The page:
Making Unique Observations in a Very Cluttered World

Sunday, 31 July 2011

Sure Cure for the Debt Problem: Economic Growth -

Sure Cure for the Debt Problem: Economic Growth - 
NOT so long ago, the National Debt Clock, perched above the Avenue of the Americas, a block east of Times Square, was running backward.
It seems remarkable now, with all the End Times talk of debt ceilings and default, but it was only 11 years ago that the owners of that electronic totem, the Durst family, simply pulled the plug. The clock, a fixture since 1989, went dark after the federal government ended its 2000 fiscal year with a record $236.4 billion budget surplus.
Today, well — you know. We face the largest budget deficit the nation has ever known: $1.6 trillion, the equivalent of about 11 percent of our economy. And, whatever Washington does, many economists say the situation will grow only worse, particularly as Americans age andMedicare costs spiral higher.
But there is, in theory, a happy solution to our debt troubles. It’s called economic growth. No need to raise taxes or cut programs. Just get the economy growing the way it used to.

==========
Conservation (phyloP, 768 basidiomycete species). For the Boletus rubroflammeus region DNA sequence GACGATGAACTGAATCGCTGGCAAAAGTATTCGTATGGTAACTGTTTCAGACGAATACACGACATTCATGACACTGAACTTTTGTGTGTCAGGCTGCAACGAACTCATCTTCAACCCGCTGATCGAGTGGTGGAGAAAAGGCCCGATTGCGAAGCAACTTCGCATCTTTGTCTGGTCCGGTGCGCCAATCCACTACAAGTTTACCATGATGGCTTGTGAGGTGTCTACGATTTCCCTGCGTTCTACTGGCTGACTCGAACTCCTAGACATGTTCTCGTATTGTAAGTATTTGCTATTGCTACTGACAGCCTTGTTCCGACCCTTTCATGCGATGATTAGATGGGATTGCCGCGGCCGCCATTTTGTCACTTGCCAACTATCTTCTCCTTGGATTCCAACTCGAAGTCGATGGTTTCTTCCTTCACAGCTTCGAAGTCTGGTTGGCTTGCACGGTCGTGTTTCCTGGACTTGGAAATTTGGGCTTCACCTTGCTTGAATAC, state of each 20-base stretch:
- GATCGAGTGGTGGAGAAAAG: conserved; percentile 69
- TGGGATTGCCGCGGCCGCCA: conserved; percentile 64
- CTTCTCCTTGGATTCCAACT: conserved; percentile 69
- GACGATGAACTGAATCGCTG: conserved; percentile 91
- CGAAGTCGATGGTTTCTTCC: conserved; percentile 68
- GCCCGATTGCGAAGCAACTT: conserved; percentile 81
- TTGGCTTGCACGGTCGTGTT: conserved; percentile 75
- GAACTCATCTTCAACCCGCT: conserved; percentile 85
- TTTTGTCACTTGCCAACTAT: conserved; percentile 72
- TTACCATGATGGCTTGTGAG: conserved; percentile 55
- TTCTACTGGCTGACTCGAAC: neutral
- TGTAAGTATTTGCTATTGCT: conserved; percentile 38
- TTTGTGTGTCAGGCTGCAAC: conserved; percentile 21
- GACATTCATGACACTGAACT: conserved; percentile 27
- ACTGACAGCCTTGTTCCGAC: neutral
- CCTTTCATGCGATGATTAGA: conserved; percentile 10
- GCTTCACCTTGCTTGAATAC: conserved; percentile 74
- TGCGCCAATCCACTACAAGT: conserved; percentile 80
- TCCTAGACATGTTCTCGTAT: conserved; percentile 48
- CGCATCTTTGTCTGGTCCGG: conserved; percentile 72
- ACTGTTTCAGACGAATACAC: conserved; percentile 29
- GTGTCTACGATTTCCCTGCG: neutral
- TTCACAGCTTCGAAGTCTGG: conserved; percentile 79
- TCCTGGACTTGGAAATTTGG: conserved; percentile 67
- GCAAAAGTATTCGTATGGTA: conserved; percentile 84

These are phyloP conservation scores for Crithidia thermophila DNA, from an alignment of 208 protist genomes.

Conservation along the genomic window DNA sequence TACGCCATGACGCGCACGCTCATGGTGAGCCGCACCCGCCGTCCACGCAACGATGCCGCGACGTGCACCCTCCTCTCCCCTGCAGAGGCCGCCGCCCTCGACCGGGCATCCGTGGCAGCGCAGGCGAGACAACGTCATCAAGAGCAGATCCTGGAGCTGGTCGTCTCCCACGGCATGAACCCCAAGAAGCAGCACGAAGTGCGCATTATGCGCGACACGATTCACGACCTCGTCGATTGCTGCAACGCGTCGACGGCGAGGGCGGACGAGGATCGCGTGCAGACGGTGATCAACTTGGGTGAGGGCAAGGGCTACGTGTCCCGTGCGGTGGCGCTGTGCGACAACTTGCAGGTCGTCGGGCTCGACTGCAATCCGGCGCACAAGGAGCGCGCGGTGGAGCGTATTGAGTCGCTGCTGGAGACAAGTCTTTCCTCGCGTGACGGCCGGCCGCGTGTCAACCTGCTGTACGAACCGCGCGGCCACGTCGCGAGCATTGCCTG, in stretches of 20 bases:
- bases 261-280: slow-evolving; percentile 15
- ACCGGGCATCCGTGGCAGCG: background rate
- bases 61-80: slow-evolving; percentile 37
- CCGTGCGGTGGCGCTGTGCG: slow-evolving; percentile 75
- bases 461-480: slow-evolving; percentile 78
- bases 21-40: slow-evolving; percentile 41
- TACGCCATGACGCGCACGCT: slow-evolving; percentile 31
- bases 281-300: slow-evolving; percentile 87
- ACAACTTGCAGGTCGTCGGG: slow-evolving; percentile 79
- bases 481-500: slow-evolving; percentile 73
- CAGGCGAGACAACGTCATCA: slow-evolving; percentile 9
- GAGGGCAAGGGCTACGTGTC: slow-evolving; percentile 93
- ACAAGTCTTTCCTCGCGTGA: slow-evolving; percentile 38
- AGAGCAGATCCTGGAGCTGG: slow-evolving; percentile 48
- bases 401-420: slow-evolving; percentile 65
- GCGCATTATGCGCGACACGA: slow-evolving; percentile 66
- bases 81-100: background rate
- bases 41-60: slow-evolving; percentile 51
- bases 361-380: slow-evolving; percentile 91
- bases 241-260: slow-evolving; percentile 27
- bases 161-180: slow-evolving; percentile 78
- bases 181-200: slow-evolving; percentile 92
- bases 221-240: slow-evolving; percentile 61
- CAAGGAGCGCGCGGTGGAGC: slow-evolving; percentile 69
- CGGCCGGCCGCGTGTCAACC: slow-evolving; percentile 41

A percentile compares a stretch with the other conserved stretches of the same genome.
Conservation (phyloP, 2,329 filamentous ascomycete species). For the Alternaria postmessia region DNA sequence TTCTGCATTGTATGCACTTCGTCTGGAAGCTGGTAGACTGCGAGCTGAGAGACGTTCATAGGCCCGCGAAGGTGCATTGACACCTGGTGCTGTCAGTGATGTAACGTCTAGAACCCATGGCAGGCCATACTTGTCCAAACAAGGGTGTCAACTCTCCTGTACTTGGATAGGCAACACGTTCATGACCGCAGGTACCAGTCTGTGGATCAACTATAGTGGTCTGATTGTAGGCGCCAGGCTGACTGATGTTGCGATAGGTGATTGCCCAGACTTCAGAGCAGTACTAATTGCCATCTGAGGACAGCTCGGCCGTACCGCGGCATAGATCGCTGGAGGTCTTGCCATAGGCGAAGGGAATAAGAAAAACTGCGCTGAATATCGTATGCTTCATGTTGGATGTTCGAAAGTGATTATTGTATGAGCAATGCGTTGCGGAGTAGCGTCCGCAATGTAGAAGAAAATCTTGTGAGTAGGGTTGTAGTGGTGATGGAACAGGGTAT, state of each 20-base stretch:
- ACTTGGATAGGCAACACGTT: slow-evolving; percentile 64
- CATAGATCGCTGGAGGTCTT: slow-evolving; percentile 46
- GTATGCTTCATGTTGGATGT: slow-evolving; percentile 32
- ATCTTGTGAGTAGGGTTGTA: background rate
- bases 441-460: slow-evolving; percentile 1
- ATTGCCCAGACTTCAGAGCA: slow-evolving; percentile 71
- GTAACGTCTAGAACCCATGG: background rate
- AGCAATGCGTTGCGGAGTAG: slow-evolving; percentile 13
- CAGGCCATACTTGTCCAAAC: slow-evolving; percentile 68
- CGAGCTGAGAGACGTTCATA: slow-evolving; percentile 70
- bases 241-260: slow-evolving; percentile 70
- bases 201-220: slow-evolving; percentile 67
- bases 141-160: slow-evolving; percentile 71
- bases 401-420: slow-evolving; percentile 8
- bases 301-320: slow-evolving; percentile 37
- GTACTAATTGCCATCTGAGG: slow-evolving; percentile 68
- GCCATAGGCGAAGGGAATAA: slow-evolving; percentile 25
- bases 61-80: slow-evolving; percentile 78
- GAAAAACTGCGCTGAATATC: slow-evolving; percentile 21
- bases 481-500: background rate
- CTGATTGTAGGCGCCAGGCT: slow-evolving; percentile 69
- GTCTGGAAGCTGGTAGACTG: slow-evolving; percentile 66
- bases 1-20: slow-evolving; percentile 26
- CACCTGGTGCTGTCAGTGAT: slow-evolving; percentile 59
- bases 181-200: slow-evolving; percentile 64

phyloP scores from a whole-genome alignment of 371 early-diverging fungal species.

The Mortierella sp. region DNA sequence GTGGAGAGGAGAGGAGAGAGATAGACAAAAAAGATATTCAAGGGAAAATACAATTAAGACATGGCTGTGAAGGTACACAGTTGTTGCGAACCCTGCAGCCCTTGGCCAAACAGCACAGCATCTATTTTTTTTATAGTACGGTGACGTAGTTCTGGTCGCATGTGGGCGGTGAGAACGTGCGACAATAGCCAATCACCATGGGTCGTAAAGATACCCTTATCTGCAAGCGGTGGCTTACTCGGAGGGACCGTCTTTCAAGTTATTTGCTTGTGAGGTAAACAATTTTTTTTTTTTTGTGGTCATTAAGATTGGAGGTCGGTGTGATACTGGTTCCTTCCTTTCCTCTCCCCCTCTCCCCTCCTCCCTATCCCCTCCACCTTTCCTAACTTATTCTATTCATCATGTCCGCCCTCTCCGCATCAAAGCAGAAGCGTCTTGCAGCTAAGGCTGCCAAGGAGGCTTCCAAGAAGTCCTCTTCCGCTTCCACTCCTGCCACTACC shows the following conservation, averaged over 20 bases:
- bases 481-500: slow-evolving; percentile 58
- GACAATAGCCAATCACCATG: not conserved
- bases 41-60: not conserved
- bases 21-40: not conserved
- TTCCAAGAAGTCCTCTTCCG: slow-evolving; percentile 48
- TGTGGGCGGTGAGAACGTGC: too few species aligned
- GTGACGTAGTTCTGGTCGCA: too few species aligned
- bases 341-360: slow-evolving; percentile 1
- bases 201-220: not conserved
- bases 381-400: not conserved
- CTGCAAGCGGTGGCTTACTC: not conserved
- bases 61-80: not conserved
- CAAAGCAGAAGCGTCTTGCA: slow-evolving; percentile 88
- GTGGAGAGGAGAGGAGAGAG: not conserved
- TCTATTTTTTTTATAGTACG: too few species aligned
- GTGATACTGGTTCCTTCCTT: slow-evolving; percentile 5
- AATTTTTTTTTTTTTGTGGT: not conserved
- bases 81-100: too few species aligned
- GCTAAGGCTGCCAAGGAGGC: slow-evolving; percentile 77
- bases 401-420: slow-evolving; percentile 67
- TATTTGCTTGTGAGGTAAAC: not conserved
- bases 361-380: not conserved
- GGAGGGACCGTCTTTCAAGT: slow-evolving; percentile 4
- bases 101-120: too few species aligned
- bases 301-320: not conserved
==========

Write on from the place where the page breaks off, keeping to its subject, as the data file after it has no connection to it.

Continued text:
Good luck with that. Growth is in short supply these days, as new, dismal numbers underscored on Friday. Revised data showed that the recession took an even bigger bite of the economy than we thought. And economists are sizing up the risks of another recession.
“The basic issue is that the U.S. is on an unsustainable fiscal track,” says Dean Maki, the chief United States economist at Barclays Capital. “From that point, none of the choices are fun.” The most obvious choices, Mr. Maki says, are to reduce spending (ouch), raise taxes (yuck), let inflation run (gasp) or default (thud).
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